Liquid drum & bass production techniques

Liquid drum and bass, more commonly known as liquid funk, is a subgenre of drum and bass pioneered by London artist Fabio and later by artists such as London Elektricity and Nu:Tone. It is distinct from drum and bass due to its characteristically smooth and organic sound, taking its stylistic cues from disco, funk and jazz. You can emulate the liquid sound by adapting a few specialised, but straightforward production techniques.

Drum layering

By combining sequenced drums characteristic of classic drum and bass with more organic and authentic-sounding drum samples, you can achieve a more lush, dynamic drum sound. Tony Colman, who performs as London Elektricity, hires real drummers to perform on his records and blends those live drum takes with the sequenced drum tracks he’s already produced. While this may not be convenient for the typical bedroom producer, you can achieve similar results by blending sampled live drums with your existing drum sequences.

Sub bass

Liquid drum and bass basslines are distinct due to their relative simplicity. Where classic drum and bass lines contain a lot of movement and melody, liquid bass lines function as more of a low-end drone. By limiting the number of notes you use in your basslines and by using a deep, full synth bass tone, you can create a very authentic sounding foundation to your mix. Analogue synthesizers create a really warm, organic tone perfect for liquid drum and bass, especially when multitracked.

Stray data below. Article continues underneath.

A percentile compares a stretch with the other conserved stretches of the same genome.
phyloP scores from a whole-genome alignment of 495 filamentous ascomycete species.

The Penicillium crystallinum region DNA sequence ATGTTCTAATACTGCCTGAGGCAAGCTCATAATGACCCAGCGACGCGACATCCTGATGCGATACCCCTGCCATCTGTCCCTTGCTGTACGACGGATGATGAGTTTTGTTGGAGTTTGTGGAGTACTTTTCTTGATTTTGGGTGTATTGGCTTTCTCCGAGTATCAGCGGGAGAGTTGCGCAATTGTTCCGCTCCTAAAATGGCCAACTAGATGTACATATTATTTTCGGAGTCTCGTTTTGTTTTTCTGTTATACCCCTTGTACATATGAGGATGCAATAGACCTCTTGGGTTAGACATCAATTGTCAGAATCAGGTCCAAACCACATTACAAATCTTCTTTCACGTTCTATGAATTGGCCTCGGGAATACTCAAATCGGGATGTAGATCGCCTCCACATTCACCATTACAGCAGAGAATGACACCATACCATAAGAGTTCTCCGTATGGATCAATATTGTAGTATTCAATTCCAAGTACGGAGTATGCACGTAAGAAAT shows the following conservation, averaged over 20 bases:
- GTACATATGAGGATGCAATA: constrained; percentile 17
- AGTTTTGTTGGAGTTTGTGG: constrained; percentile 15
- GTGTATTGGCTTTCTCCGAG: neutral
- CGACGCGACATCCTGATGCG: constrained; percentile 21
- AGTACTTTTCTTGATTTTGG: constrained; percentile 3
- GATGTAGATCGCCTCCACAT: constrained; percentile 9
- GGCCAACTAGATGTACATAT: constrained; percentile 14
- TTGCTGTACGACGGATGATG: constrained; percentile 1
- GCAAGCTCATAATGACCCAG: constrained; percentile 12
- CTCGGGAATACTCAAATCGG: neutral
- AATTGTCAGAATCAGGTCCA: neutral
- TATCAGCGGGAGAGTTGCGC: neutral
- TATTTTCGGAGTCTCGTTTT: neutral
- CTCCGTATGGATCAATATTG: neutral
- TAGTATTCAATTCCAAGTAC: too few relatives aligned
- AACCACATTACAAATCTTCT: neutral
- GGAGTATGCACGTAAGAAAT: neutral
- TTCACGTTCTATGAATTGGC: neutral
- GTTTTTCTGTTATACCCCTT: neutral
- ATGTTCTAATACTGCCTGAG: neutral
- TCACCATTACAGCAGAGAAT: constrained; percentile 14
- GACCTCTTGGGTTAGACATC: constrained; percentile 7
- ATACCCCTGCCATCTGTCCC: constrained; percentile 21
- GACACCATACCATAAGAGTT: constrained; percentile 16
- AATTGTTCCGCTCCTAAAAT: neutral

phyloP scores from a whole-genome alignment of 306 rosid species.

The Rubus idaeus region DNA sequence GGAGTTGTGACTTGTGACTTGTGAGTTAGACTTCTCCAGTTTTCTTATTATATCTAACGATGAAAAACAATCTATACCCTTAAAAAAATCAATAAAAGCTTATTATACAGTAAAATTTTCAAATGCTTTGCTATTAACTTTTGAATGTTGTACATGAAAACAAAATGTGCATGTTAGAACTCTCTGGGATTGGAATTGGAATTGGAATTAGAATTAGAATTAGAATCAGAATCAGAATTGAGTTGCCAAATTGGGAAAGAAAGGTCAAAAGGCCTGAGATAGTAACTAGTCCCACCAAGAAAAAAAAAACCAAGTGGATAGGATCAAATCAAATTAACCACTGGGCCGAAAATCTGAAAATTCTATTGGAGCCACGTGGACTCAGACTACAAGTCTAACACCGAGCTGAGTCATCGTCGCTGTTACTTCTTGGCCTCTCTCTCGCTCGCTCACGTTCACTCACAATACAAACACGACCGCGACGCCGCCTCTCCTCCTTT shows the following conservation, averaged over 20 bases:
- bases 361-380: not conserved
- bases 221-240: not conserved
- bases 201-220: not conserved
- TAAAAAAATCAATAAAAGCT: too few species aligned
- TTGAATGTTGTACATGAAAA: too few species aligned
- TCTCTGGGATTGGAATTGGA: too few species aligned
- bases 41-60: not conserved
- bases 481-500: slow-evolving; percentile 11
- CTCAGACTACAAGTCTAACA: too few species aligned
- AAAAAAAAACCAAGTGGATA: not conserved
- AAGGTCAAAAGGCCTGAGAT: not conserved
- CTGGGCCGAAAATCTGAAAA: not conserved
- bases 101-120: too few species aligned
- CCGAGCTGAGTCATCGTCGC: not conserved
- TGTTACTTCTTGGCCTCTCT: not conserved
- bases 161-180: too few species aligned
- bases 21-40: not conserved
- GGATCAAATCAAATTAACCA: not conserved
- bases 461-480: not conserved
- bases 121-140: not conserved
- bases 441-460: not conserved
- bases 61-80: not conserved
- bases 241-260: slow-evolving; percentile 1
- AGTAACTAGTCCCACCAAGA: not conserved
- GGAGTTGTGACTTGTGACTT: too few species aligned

Pads give texture and depth to a production and liquid drum and bass has lots of them. The function of a pad is to fill out a mix without tempering the harmonic or tonal qualities that already exist. They act in a similar way to a base coat of paint, not adding anything immediate to the finished product, but without them, the final mix would not seem complete. Liquid drum and bass pads are best created using a neutral, ambient synth sound. Stick to one or two chords that relate to your existing harmonic structure and hold them down.

Post-production effects

The distinctive ambient, atmospheric sound that characterise liquid drum and bass can be created using a range of post-production effects. Reverb, and to a lesser extent digital delay, play an important role in applying a feeling of space to your mix. Reverb, especially when applied to your pads, adds density and can approximate the sound of various recording environments, from halls to large cathedrals. Use it sparingly to tease out the subtle nuances you created with your pads.


Getting your final mix right is all important, as the way the various sounds are blended is what truly separates liquid drum and bass from similar genres. Vocals must be mixed low, pushing them back in the mix so they blend in with the rest of the instrumentation. This is an unusual technique as it goes against years of production convention, where creating the clearest, most audible vocal has been key.

Cite this Article A tool to create a citation to reference this article Cite this Article

About the Author

Simon Foden has been a freelance writer and editor since 1999. He began his writing career after graduating with a Bachelors of Arts degree in music from Salford University. He has contributed to and written for various magazines including "K9 Magazine" and "Pet Friendly Magazine." He has also written for